Scratch Project 5: Simon Says

Description: Create an interactive game using the Finch as a controller.

Programming Concepts: Using lists, generating random numbers, using complicated systems of if statements

Difficulty: Advanced

Approx. Time: 30 Minutes

Programming steps

In this game, the Scratch cat will tell the player how to orient the Finch. If the cat starts his statement with "Simon says", then the player must follow his instructions. For example, if the cat says "Simon says left wing down", then the player must hold the Finch on its side with its left wing pointed down. If the cat does not start his statement with "Simon says", then the player should not follow the instruction.

1. Let's start with a "When space key pressed" block to trigger the program.

2. Go to the "More Blocks" category and find the "Finch Orientation" block. Tilt the Finch in some direction and then click the "Finch Orientation" block. You should get outputs like "Beak_Up", "Left_Wing_Down", and "Level".

3. In order for the cat to tell the user how to orient the Finch, we need to give the program a list of all the possible Finch orientations. The program will then be able to pick a random entry from that list and display it (following the words "Simon says"). Go to the "Data" category and click "Make a List".

4. Name the list "Commands".

5. A list is like a variable that can hold multiple pieces of information instead of just one. The first thing our program needs to do is load the possible orientations into the list. Add 6 "add thing to Commands" blocks to the program and make them add "Beak_Up", "Beak_Down", "Left_Wing_Down", "Right_Wing_Down", "Upside_Down", and "Level" to the list.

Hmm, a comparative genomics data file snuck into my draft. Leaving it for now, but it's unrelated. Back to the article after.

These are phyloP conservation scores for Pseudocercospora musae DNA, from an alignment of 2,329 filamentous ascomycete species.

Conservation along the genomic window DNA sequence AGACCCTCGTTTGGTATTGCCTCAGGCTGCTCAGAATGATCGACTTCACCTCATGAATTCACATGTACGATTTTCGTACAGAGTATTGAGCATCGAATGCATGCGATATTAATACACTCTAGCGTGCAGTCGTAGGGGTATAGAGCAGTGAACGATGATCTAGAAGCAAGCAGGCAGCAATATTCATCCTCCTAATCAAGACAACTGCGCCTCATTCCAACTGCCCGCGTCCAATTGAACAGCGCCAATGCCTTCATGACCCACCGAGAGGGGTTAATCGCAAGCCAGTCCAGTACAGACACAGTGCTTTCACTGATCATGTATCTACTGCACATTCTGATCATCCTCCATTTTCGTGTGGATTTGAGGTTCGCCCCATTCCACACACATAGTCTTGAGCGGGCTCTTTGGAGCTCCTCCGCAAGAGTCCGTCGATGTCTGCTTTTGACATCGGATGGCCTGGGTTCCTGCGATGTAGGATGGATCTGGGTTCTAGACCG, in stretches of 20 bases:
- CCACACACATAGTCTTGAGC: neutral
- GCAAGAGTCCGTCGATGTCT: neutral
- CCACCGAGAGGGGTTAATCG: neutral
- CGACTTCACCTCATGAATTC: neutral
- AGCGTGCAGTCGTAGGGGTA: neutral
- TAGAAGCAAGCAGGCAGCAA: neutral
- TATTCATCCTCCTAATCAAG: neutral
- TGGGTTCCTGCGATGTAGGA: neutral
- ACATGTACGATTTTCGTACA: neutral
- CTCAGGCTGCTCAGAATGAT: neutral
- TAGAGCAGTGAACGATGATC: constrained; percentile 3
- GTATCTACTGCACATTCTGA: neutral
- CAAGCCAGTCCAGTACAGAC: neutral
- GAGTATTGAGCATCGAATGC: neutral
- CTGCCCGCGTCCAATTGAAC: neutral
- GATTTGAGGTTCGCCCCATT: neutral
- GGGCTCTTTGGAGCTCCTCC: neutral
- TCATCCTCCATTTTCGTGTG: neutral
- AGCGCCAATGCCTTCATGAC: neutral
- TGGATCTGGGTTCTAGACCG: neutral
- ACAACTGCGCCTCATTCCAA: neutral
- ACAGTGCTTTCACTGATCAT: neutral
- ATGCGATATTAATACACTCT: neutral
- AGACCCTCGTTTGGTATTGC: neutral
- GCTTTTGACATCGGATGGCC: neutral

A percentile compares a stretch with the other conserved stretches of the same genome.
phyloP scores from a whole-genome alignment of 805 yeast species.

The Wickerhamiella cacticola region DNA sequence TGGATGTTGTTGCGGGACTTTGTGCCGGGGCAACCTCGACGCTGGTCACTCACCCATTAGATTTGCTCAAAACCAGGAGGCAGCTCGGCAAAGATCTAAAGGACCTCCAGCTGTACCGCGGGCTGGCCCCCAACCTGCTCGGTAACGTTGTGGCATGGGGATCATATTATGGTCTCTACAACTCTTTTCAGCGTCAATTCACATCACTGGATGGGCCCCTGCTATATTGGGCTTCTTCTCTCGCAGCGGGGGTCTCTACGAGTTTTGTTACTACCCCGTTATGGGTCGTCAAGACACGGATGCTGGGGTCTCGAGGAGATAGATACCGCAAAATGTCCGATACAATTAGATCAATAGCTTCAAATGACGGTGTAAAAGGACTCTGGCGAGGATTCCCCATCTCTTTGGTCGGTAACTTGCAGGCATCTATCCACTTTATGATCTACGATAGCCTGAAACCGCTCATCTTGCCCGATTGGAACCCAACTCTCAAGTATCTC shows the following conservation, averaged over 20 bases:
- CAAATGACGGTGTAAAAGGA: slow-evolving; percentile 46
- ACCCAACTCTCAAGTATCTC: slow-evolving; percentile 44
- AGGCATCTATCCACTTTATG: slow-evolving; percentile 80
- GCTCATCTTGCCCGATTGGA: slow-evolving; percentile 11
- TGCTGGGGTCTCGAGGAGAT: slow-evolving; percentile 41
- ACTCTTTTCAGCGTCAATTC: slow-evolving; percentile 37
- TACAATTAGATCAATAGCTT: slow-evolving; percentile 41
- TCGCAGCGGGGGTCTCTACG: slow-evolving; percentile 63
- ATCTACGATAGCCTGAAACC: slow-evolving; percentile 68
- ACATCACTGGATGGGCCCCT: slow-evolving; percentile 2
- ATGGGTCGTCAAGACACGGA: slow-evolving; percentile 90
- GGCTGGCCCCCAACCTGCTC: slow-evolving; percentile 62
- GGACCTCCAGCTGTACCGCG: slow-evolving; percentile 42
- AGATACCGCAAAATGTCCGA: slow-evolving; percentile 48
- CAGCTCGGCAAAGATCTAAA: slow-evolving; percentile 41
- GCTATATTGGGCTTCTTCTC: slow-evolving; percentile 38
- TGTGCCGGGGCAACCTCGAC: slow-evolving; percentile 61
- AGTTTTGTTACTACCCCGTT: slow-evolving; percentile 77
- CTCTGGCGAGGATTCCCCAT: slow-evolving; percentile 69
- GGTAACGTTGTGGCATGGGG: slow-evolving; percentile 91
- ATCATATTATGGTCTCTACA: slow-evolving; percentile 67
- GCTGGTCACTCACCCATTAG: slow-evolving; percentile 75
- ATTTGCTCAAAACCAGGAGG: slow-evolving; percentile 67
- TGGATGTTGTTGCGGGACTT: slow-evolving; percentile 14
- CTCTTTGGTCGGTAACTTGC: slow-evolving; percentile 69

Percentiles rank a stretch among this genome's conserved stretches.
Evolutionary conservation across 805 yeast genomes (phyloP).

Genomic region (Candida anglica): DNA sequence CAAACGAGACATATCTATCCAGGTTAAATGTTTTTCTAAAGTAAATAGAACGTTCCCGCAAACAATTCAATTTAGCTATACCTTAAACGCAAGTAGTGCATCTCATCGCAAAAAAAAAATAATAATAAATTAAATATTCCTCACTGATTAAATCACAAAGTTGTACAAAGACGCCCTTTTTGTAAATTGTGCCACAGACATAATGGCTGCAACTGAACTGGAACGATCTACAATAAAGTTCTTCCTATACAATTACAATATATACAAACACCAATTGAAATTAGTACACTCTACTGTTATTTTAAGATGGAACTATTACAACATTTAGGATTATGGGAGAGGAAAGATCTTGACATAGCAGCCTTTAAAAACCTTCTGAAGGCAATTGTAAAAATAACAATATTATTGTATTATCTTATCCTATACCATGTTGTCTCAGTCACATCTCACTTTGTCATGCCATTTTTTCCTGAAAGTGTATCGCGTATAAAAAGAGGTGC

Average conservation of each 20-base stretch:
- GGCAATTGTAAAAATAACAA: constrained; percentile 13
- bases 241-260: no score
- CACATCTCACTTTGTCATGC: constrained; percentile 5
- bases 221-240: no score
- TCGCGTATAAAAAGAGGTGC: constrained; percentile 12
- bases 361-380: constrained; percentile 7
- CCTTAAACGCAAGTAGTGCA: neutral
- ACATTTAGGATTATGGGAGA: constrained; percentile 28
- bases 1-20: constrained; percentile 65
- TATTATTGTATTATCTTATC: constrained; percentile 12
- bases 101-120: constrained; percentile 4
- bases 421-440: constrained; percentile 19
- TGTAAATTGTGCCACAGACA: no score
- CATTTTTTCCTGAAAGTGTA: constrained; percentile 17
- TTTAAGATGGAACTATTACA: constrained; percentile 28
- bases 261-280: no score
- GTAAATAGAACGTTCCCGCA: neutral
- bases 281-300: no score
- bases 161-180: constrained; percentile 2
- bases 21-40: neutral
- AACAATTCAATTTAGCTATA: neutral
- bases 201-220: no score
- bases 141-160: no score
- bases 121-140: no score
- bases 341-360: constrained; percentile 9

6. If we run the program multiple times, we don't want the commands to be added each time. The commands should only be added if they are not on the list yet. We can do this by placing the "add to Commands" blocks inside an if statement that checks to see if the list has fewer than 6 elements. Use a "length of" block from the "Data" category.

7. Add a forever loop below the if so we can give each game multiple "Simon says" statements.

8. We now want to pick an item from the list randomly. We need the program to remember which item was picked so that we can later see if the user responded correctly. We can create a new variable to do this. Name the variable "Target Orientation".

9. Now set the target orientation to be an item from the list. Place an "item 1 of Commands" block within a "set Target Orientation to" block.

10. To select the item randomly, go to the "Operators" category and insert a "pick random" block into the slot where the 1 is.

11. Make the random number be a value from 1 to 6.

12. To make the cat say the command, grab a "say" block from the "Looks" category.

13. Place a "join" block from the "Operators" category inside the "say" block.

14. Type "Simon Says " in the first part of the join block and put a Target Orientation variable block in the second part.

15. Connect a "wait 1 secs" block below the "say" block to give the user time to orient the Finch. Change the time to 2 seconds.

16. If the Finch Orientation matches the Target Orientation, the user responded correctly and the LED should flash green. If not, the game ends and the LED should flash red. Add an if/else statement that compares the Target Orientation to the value of the Finch Orientation block.

17. In the if section, make the LED flash and the Finch buzz using the following block configuration:

18. In the else section, add these blocks to make the LED flash red:

19. To make the game end, go to the "Control" category and add a "stop all" block to the end of the else section.

20. Select "this script" instead of "all" from the stop block.